Definition of Hospital Formulary
A hospital formulary system is a method by which hospital staff in consultation with the P&T committee evaluates and selects drugs in the drug market which are considered most useful in patient care.
- It is a book listing recommended medicines that are to be kept in the hospital.
- Drugs are usually selected on the basis of efficacy, safety, acceptability, and cost.
- Medicines listed in the formulary should be readily available.
The primary objectives of the hospital formulary are
- To provide hospital staff information on drugs that have been selected for use in the hospital by the committee.
- To give a brief monograph of each selected drug.
- To give information on hospital policies and procedures regarding medicines.
- To give information about medicines, dosing schedules, pictograms (icons), hospital-approved abbreviations, etc.
- It promotes rational and cost-effective prescribing.
- It gives guidance on the selection of drugs and even provides price comparisons.
- It may reduce the incidence of drug-related problems like interactions, medication errors, etc.
- In the long term, it may encourage the manufacturers to direct research towards therapeutic needs rather than commercial aspects.
- It improves the relationship between prescribers and pharmacists.
Preparation of Formulary:
- Hospital pharmacists, community pharmacists along PTC members prepare hospital formulary.
- The basic ways of producing a formulary are either to prepare an independent one or modify the existing one by adapting any formularies (BNF).
- It should be presented as a document and it should be pocket-sized.
- It should be compatible with other hospital formularies.
Contents of Formulary:
The primary objective of the formulary is to provide hospital staff with information on drugs that are to be approved by the PTC with their monographs. The contents are
PART 1: Information on hospital policies and procedures related to drugs including the composition of the P&T committee.
PART 2: Products accepted for use in the hospital.
PART 3: Generic brands, therapeutic index, cost of drugs along with drugs that are deleted in the previous edition. A subject index may also be included at the end of the formulary for easy identification of drugs.
Selection Of Drugs
A formulary for use in hospitals and general practice should aim to include enough drugs to treat 80 – 90% of all common ailments.
It should include medicines that cover maximum patients either in hospital or general practice.
The factors that influence are:
- Efficacy and indications.
- Interaction profile.
- Side effects and contraindications
- Pharmacokinetic profile
- Formulations, palatability, etc.
- The governing council along with PTC formulate the principles and procedures for the preparation of the formulary as per the needs of the hospital.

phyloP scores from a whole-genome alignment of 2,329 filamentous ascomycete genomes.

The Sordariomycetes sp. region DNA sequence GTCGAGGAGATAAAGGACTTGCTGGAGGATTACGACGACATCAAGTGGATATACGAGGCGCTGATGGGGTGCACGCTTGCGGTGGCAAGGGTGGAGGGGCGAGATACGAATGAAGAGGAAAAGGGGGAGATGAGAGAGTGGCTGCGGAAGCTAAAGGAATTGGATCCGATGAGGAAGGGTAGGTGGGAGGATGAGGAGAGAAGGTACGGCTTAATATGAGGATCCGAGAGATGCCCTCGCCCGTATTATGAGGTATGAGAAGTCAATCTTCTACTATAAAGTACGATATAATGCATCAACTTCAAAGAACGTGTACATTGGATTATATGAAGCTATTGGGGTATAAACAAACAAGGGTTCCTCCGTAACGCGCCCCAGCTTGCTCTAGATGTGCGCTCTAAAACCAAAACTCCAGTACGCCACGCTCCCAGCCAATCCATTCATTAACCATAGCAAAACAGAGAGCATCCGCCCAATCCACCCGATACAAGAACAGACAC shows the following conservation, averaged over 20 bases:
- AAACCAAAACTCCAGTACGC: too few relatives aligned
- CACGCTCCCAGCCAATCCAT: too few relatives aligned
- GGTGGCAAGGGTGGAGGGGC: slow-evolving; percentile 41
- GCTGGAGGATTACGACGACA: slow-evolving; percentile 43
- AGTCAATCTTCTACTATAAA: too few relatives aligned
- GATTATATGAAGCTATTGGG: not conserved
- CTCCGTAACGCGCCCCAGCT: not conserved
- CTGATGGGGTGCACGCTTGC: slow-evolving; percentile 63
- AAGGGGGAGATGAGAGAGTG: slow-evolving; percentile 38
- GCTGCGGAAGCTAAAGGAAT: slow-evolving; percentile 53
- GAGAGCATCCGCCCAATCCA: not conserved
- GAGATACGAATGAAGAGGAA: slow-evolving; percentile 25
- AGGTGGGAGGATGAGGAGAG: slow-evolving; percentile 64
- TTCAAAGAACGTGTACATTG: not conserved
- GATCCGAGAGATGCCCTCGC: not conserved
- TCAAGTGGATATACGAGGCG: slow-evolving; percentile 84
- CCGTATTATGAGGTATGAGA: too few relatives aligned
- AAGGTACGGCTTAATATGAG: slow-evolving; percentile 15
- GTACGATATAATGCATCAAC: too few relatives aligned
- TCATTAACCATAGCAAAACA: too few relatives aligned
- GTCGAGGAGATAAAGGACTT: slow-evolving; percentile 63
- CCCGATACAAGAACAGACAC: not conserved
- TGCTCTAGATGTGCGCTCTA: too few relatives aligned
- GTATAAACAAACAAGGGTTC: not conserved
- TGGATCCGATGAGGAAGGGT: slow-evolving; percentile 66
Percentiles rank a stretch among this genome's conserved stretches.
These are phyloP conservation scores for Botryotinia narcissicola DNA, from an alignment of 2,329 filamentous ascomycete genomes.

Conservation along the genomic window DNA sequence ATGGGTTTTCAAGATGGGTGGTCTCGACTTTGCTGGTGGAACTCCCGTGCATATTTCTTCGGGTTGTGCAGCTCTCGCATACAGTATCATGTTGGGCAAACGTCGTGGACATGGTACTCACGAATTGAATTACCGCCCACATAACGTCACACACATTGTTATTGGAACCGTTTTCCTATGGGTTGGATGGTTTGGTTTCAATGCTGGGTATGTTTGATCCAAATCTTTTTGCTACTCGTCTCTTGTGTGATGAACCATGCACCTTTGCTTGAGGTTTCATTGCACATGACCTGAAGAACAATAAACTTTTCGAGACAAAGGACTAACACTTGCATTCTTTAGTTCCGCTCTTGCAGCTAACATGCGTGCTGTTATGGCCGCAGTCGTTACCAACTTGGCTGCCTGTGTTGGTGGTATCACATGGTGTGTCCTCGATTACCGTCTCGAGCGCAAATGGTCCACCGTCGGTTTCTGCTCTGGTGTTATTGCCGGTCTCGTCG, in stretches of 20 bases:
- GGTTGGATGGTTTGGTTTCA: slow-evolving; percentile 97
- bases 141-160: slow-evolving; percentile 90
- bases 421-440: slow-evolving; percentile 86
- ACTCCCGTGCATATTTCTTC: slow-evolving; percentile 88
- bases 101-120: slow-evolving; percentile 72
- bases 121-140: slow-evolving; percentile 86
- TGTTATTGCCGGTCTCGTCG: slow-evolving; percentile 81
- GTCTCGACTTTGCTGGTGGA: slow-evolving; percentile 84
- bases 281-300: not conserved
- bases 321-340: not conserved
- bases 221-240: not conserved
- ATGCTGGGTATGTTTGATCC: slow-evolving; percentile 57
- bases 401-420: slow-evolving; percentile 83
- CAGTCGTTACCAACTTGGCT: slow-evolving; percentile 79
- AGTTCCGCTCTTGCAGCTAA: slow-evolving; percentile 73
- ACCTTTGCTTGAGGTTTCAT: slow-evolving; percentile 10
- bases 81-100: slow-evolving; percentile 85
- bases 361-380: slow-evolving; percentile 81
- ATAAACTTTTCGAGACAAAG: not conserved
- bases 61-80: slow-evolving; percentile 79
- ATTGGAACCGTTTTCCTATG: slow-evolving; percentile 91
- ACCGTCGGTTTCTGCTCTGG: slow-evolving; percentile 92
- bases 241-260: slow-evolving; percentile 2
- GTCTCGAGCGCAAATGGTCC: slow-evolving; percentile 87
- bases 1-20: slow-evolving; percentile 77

- The medical staff and others shall adopt these policies and implement them correctly. Nursing staff should be well-trained for the implementation of the formulary system.
- Any chance of working on a hospital formulary system should be known to all the healthcare providers of the hospital.
- The quality, and quantity of the source supply of all the pharmaceutical products should be evaluated by the pharmacist in consultation with PTC.
- There should not be any compromise for economic reasons.
- The guidelines may be issued by the PTC regarding the labeling of proprietary and non – proprietary drugs.
Legal Aspects of Formulary System:
The compliance of the hospital formulary system is to encourage physicians to follow the basic policies and procedures of the hospital. This includes:
- Generic names within the prescriptions.
- Dispense in accordance with the hospital formulary.
Distribution of Formulary:
It should be placed at each patient care area including clinics, op’s, emergency rooms, etc. Each pharmacist should receive about it.
Annual revisions should be made and information regarding this should be provided to everyone.
Role of Hospital Pharmacy Department In Relation To Other Departments In Hospital
- With respect to the P&T committee.
- With respect to the formulary
- With respect to the ethics committee.
- With respect to the infection control committee.
- With respect to procurement and warehouse departments.
- With respect to clinical doctors – ADR, medication errors
- With respect to nursing staff
- With respect to IP, OP, and direct patient care.
- With respect to the radiology department.
- With respect to super specialties (cardiology, urology, nephrology, etc).
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